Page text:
RV Blog What Does Shorting a Stock Mean?

What Does Shorting a Stock Mean?

What Does Shorting a Stock Mean?

It was just about a year ago when a company that most of us had completely forgotten about began trending on Twitter and making headlines. GameStop, which sold video games, video-game consoles and accessories, video-game merchandise, and consumer electronics, was once a highly successful retailer. Around 2016, however, its sales began to decline and then plummet. The popularity of both online shopping and online gaming caused customers to leave the brick-and-mortar GameStop stores in droves. (You could say they put the “stop” in GameStop.)

So why did this near-obsolete chain suddenly reclaim the public’s attention in early 2021? It has a lot to do with the online discussion-forum portal, Reddit, and an investment strategy called shorting a stock.

What Does Shorting a Stock Refer To?

Shorting a stock, also referred to as short selling, is a complicated strategy. In simple terms, it refers to the practice of borrowing shares or securities, then immediately turning around and selling them. The investor who shorts a stock is speculating on its price, taking a calculated risk that the stock’s value will drop. After borrowing the shares, then selling them to another investor who’s willing to pay market value for them, the would-be short seller waits for the per-share price to drop. Then they snap the stock back up again and return it to the original owner they first borrowed it from — making a tidy profit in the process.

In other words, shorting is exactly the opposite of the traditional Wall Street mantra of “buy low, sell high.” That’s what investors who choose a “long” approach are doing, and one key element in that tactic is the desire and ability to both purchase the stock and then hold onto it, riding out the ups and downs of the market.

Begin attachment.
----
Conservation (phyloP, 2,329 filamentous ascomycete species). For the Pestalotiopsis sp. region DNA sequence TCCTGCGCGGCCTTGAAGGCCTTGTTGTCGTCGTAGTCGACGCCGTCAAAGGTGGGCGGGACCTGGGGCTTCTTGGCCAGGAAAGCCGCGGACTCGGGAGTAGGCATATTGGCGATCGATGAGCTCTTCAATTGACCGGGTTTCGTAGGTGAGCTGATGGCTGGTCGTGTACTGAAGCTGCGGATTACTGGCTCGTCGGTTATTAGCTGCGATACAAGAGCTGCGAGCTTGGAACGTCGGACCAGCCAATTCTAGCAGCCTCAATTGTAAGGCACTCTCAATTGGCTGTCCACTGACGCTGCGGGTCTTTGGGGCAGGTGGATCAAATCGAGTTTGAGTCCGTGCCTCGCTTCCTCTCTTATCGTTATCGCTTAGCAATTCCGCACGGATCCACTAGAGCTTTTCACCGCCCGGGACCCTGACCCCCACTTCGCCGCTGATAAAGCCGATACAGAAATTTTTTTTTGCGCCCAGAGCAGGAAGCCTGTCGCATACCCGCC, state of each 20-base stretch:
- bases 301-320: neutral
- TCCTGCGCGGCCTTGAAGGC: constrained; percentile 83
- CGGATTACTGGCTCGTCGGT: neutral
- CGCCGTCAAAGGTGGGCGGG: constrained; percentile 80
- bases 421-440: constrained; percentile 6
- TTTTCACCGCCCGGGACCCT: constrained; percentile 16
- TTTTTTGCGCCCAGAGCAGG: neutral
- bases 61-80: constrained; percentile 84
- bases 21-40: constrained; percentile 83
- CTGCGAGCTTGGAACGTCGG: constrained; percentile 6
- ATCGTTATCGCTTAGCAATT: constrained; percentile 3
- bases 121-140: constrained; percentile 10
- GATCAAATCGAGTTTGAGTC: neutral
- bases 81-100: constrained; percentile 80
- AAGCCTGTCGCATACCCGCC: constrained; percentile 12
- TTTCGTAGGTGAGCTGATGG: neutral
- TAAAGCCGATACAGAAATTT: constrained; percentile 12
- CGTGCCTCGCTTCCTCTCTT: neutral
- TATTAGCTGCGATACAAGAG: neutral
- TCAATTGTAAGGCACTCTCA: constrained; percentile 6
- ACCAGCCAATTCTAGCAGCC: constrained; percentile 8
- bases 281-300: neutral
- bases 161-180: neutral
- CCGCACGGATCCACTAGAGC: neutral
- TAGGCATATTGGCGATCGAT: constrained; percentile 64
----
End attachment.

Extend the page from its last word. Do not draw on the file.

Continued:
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Short Selling a Stock Is Risky but Potentially Rewarding

There are, of course, pros and cons to any investment strategy. What potential pitfalls are there to shorting a stock?

Short selling hinges on the ability to borrow stocks, as well as on the bet that the stock’s value will decline. Since the investor is essentially selling the stock before buying it, there’s a fair amount of risk. There is limited potential for gains since a stock can only drop down to $0. On the other hand, an investor could make a poor prediction about the stock’s performance. Sometimes a stock will surprise even the savviest trader, and its value will start to climb. Theoretically, there’s no upper limit to the price — and therefore no upper limit to the short seller’s loss. Should the cost exceed the amount the investor sold their borrowed stock for, they have only two options: wait out the market or buy the security back and return it to the lender.

The latter choice requires you to make up the price difference since the shares were worth less at the time they were borrowed than they are upon return. Waiting out the market isn’t a great option either; after all, the whole process depends on a relatively quick turnaround, which minimizes your risk. If the company pays dividends while you are shorting the stock, you will owe that dividend to your lender. The fact that you don’t own the stock you’re using to speculate can put you between the proverbial rock and hard place.

Looking at an Example

Let’s say that you’ve been keeping an eye on a widget company. Let’s call it Widgetopia. You’ve heard rumblings about some unsavory behavior on the part of Widgetopia’s CEO, and employees seem to be jumping ship at every turn. Additionally, sales at the big-box retailer’s stores have been flagging, especially since its main competitor, Widgets Online, has practically revolutionized the way widgets are manufactured and shipped. Widgetopia simply can’t match Widgets Online’s rock-bottom prices and, as a result, is closing more and more of its locations.